Singapore, Sept 2017 – Value Investing is mired in one of its worst period ever, prompting many to ask and in effective, thousands of so-called proponents and teachers of value-investing, if this investing style indeed works anymore.
Since the Global Financial Crisis (GFC) of 2008, value stocks, those that are cheaper than most peers relative to earnings and over time, have significantly underperformed their growth or dividend counterparts.
Since the GFC, investors who have punted their money and life savings on companies with accelerated growth or CAG stocks like Amazon, Facebook, Alphabet or Google would have the last laugh to the bank. In fact, they would have made fortunes that would last a few generations.
Instead, so-called value stocks with PER of less than 10x, P/BV at trough values or those that look dirt-cheap relative to traditional fundamental metrics like profits or cash flows (think Tesla vs Ford or Netflix vs Verizon), have fallen out of favour, not only in Singapore, but also in the more developed markets of the US and Europe.
The struggle for value stocks over such a long period contradicts the popular investment approach first preached by Benjamin Graham who according to Warren Buffet, is the father of Value Investing.
The current market attraction to highflying stocks like FAANG and technology has punished value investors in a similar way in the late 1990s leading up to the dot-com bubble. Not surprisingly, about US$120 billion have been pulled from US large-cap value funds since the GFC. If the current disparity continue, I would expect that this trend may continue.
To me, while value investing has taken a huge knock, I think that the current period of ultra-low interest rates for an ultra-low period of time has led to the rage on growth stocks like FAANG. Together with slow economic growth and below-average inflation, these have bred a risk-appetite for such high-growth stocks, akin to much bigger positions on carry-trades.
Also, many so-called Value Investing methodologies concentrate on identifying stocks that sell below their book or liquidation value. They buy and wait for other investors to recognize the intrinsic value. They buy based on an investment moat – however, many value investors actually find it difficult to quantify this investment moat before plunging into such “value stocks”.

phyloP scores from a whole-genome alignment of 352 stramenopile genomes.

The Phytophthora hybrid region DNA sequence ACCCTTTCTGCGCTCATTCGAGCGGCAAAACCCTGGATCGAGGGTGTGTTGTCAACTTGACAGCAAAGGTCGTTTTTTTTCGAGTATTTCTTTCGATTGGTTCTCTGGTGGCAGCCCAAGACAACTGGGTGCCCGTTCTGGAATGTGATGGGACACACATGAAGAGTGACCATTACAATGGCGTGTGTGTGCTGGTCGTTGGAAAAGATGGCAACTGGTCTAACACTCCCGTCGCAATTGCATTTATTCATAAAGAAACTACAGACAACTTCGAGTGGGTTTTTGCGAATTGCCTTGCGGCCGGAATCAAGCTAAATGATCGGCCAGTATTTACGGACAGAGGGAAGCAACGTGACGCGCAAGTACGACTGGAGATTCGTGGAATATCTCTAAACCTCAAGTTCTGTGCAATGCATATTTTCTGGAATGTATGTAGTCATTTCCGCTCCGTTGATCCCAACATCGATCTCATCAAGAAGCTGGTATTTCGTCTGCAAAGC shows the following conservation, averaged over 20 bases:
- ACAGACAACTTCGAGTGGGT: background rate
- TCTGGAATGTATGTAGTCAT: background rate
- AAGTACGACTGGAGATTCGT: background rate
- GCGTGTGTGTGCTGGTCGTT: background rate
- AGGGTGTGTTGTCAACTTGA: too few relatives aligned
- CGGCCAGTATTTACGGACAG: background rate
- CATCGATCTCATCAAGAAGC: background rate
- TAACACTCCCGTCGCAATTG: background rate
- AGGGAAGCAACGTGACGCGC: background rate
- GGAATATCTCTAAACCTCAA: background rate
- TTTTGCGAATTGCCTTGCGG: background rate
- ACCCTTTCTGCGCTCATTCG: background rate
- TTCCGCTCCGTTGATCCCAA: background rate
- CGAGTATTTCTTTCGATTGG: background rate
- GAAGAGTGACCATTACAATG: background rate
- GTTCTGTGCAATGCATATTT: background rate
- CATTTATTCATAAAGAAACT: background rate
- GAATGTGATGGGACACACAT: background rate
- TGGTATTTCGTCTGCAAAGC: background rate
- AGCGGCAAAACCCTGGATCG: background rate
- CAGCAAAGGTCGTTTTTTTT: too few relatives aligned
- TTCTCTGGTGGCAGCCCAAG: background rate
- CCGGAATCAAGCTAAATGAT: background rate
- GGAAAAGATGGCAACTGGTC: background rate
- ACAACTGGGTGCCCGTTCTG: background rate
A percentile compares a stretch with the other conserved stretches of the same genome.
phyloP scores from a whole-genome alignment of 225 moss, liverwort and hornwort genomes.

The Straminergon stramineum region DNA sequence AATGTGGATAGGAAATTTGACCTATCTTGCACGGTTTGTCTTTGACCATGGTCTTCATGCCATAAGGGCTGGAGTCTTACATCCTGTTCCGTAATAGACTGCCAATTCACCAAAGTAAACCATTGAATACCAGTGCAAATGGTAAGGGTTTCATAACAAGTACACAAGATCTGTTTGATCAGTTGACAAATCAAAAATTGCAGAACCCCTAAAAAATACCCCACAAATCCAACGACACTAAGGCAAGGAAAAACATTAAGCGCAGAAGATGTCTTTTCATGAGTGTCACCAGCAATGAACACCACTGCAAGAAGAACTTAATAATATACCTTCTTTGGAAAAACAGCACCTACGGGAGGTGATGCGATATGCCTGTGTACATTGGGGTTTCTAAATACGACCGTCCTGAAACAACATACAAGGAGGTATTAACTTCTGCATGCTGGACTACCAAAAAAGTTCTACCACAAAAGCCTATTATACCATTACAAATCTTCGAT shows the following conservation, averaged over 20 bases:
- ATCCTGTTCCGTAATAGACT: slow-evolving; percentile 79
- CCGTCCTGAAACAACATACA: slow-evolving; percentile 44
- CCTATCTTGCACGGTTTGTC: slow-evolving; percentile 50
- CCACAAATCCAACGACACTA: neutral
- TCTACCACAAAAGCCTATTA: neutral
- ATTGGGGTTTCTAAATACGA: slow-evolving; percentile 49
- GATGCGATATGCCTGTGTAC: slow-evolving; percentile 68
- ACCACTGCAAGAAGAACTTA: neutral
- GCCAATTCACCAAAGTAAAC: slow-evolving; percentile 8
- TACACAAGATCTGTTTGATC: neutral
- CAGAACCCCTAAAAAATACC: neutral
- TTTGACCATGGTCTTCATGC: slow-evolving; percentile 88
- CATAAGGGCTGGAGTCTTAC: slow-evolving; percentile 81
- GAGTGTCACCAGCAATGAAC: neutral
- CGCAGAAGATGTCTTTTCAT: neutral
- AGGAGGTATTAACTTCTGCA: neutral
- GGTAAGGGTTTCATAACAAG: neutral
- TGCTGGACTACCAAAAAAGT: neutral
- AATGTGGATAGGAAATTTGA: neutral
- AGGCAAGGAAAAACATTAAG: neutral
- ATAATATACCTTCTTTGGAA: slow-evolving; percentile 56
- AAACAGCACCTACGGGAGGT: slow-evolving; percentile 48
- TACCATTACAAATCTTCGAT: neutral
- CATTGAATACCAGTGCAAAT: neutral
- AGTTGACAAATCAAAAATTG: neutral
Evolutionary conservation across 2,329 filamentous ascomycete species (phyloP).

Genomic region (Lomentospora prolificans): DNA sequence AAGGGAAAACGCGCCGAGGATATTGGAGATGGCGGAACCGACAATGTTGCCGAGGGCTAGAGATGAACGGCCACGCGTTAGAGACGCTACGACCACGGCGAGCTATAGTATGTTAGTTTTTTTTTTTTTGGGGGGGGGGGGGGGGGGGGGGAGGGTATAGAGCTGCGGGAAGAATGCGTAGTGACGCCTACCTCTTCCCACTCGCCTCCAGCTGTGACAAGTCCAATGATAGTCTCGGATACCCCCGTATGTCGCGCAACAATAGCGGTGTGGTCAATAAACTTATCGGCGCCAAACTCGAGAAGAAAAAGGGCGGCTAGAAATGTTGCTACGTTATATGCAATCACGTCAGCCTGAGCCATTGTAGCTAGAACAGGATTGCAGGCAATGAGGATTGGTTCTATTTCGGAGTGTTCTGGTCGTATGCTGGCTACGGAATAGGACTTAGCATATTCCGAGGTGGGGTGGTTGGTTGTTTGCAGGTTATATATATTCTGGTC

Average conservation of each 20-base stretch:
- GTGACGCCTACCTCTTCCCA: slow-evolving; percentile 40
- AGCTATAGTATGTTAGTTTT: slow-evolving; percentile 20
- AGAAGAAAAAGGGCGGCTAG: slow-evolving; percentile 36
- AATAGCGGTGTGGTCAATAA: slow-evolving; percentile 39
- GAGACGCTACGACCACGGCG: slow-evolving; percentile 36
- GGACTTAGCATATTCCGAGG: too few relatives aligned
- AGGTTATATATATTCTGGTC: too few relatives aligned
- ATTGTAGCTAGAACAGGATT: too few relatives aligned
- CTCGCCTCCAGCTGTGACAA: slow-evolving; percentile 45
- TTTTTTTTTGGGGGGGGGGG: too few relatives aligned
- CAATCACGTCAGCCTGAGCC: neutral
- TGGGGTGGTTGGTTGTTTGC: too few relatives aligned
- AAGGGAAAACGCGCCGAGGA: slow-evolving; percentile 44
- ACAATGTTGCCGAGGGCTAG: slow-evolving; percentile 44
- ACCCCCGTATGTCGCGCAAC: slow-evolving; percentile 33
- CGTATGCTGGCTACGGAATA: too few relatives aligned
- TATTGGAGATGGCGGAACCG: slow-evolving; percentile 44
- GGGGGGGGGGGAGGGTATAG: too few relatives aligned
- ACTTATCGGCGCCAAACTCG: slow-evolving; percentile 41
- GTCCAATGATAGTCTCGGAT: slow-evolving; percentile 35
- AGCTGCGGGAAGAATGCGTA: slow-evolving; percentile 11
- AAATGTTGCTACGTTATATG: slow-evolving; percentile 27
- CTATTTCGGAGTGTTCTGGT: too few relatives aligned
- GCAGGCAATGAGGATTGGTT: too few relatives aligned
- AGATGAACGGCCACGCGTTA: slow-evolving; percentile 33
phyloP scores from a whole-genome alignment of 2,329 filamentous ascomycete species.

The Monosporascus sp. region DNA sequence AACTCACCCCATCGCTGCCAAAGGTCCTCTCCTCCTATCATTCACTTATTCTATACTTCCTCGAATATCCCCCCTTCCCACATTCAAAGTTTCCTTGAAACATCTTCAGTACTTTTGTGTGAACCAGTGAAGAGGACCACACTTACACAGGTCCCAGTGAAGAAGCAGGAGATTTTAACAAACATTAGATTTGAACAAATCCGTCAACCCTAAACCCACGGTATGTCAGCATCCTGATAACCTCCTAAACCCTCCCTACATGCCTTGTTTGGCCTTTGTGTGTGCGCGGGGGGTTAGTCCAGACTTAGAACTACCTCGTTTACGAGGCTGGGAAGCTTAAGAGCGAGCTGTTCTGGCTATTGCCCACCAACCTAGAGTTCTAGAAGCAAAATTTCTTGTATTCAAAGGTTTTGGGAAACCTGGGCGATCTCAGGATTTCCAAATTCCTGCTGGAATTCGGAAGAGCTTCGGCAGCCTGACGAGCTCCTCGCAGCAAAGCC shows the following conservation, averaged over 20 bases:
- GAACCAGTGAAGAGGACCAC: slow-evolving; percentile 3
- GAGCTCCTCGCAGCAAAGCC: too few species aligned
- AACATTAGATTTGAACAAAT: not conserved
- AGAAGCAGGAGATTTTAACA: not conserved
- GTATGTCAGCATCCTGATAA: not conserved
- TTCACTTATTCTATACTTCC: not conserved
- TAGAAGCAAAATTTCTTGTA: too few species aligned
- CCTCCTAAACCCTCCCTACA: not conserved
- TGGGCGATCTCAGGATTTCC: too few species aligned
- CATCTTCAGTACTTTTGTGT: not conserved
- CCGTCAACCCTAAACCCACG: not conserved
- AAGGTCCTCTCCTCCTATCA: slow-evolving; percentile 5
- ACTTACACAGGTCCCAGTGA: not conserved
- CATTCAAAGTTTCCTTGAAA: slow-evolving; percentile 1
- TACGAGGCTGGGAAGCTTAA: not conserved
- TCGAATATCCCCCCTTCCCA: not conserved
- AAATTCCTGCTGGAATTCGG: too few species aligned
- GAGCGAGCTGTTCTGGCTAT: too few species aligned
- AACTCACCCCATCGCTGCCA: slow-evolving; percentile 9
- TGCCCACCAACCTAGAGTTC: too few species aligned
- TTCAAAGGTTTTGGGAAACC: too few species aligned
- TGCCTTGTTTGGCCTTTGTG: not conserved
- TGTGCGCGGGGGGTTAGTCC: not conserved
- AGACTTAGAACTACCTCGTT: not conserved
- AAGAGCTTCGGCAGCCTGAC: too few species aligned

A good example has been port operator Hutchison Port Holdings Trust (HPHT) which went for IPO in March 2011 priced at $1.01. Touted as a great play on China and HK economic and trade growth, it was packaged as a business trust with a good distribution yield of more than 5%. The marketing of the IPO was a success as it raised a phenomenal $5.5 billion, no small feat considering that markets were only starting to find their feet in 2011 after the severe GFC in 2009. It was one of Singapore’s largest IPO in terms of funds raised since the listing of Singapore Telecom.
A “profitable value” stocks it was not – HPHT traded above its IPO price only on very rare less-than-10 occasions since its IPO till the present. As its share price declined steadily down to $0.40 over the past 6 years, many analysts and Value Investing prognosticators have called a buy on the stock, but what HPHT share price have exhibited was probably more reflective of the song “Hard to say Good Bye”.
Monies sunk into “value stocks” while awaiting its hope of achieving fair market value entails high opportunity costs especially the wait is for years, not months or weeks. Thus, value investors have to ask themselves frequently if their wait will come to fruition.
Another problem in Value Investing is that many of the stocks selling below their book or liquidation value are money traps because the company suffers from lack of growth prospects or a stalemate management with lack of direction. They may appear cheap, but in reality fairly priced by the market. Bear in mind that if Mr Market is priced correctly, value investing would have underperformed.
A decade after the GFC, many value investors really have to ask if Mr Market has been right.
Mr Gabriel Yap was an eminent stockbroker and investment banker who retired in 2009 to devote himself to philanthropy. He is well-known as the Investment Guru, having being regularly interviewed in the news media like Channel News Asia, Bloomberg TV, CNBC, MediaCorp Radio. Mr Yap has been in the judging committee for many prestigious awards including Fortune Times. He has not only lectured for 30 years but also sat in the EXCO of the 13th Council of the Association of Small & Medium Enterprises, ASME. Served in the EXCO of the Securities Investors Association of Singapore, SIAS. To date, he shutters between his homes in Europe, Melbourne and Singapore.